Sense and Sensibility:
The 1995 version starring Emma Thompson and Hugh Grant.
plot: The Dashwoods have their world torn apart when their father dies, leaving them nearly penniless, and their half-brother moves his family into their house. With no choice but to move in with a widowed uncle and his mother in law; the four women find themselves at a disadvantage. Having to adjust to a new status in life, their prospects for marriage is lessened. Elinor and Marianne, both attract love, but from very different ends of the coin. One will get her heart broken because she is too free, while the other will have her heart broken because she's too proper.
The original book was written in 1811.
This is my favourite version of it as much for Emma Thompson's vision of Elinor as anything else. Though I have to admit, I am more of a Marianne then Elinor.
The younger sister, Marianne, is the wild child uncaring who thinks what of her. And ends up falling in love with Mr. Willoughby, who we learn as the movie progresses, has a nasty reputation for seducing young girls and leaving them pregnant. Which, for that era was the worst thing that could happen. We -the viewers- are led to believe that his feelings for Marianne are in fact honest, but because of his past actions; he's forced to marry someone else for their money. (a running theme in a few of the Austen novels)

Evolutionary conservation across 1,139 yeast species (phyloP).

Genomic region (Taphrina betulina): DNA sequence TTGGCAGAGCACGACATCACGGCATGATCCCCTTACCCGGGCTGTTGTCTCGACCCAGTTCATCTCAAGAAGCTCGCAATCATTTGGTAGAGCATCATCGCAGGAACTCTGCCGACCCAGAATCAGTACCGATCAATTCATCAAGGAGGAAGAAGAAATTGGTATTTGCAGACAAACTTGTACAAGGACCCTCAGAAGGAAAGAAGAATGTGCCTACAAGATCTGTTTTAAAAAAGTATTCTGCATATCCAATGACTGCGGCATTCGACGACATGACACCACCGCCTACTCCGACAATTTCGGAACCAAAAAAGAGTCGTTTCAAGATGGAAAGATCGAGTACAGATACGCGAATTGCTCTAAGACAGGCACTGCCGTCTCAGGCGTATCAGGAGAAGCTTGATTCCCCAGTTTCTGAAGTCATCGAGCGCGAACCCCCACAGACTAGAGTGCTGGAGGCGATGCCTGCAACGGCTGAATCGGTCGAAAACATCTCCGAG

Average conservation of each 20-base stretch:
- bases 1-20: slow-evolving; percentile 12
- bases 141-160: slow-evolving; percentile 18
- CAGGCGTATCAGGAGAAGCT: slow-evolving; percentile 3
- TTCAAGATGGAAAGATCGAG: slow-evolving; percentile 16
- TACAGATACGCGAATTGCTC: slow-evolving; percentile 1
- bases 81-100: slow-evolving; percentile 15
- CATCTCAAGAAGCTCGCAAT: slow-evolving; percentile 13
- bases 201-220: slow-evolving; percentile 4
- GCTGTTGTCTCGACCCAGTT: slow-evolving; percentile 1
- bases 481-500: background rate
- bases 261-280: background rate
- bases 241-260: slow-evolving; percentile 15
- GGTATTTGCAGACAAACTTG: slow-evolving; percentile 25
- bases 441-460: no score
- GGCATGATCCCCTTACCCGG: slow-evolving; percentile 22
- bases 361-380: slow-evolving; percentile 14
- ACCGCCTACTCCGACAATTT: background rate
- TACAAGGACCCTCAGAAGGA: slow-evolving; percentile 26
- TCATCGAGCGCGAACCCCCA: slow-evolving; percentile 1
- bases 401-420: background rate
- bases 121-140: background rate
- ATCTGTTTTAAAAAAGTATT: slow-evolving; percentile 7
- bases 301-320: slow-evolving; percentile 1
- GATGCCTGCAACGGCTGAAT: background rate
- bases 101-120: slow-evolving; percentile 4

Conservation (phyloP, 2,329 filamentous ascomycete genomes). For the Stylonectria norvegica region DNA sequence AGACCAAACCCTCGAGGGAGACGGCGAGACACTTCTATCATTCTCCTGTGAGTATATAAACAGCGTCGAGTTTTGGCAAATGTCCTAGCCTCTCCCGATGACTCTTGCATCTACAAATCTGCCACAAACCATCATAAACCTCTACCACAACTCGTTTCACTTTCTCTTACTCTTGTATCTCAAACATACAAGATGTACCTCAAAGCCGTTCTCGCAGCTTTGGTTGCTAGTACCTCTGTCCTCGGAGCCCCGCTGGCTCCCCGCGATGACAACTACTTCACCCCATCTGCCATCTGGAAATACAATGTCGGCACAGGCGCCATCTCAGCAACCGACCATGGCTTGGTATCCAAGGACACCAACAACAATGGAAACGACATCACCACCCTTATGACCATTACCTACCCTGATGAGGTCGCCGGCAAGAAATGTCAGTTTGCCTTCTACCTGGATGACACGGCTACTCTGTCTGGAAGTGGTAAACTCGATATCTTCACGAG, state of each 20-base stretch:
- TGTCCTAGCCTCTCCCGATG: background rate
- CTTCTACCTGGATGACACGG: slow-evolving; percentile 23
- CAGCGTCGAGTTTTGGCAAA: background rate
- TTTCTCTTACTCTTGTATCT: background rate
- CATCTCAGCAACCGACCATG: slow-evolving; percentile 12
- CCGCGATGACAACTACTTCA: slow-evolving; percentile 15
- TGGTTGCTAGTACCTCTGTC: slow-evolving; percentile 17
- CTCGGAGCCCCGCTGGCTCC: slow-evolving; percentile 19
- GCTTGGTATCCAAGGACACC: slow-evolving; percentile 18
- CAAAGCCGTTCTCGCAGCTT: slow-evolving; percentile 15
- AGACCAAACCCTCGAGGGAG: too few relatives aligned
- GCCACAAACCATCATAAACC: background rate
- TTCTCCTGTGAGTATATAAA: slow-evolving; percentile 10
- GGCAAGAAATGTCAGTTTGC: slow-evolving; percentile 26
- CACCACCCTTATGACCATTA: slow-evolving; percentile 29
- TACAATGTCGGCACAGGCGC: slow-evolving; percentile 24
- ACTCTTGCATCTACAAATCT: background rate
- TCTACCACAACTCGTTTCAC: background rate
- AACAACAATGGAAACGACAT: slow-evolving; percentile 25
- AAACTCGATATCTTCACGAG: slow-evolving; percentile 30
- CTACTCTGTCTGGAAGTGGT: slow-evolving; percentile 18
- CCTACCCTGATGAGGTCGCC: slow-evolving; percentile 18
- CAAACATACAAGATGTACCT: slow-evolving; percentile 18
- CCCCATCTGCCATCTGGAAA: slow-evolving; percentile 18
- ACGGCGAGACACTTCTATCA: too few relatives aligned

Marianne ends up following Willoughby to London, and in her single-mindedness, ends up embarrassing her family publicly. She then becomes so depressed, she almost dies.
Marianne soon discovers she's in love with Colonel Brandon, an older gentleman who lives on the property next to theirs.
While all this is going on, Elinor falls in love with Mr. Edward Farris. The older of two brothers she meets through her sister in law. Their courtship is considered to be a cute little summer flirtation by their sister in law, at first. But after awhile, they are separated by devious means. During which time, we learn that Edward Farris has been secretly engaged to Lucy Steele.
Miss Steele is more then aware of Elinor, and sets out to mark her territory, starting up a fake friendship with Elinor. Reminding her every chance she has that Edward is engaged to her, and the only reason they haven't married yet is because she's even poorer then the Dashwoods. Edward's family soon discover the engagement, and disown him leaving him penniless.
Miss Steele then starts an affair with the other Farris brother marrying him now that he has all the family money.
This opens up Edward to marry Elinor who does no care he's poor.
The movie focuses on the two sisters, leaving the mother and youngest daughter just in the sidelines.
But as much as this is a love story, it's also as movie about faith in others, manners, following your heart, and trust. Both of the two sisters find their hearts in two opposite ways. The younger of them, casting off any sort of ethical (for the time) display of public ego. While the older, holds back maybe too much.
Half the supporting characters are there for background noise, such as the constantly meddling-gossip Mrs. Jennings.
I'm going to end this one here, because even though I've seen this about a hundred times in the last twenty years, it makes me cry every single time and now I've got a headache.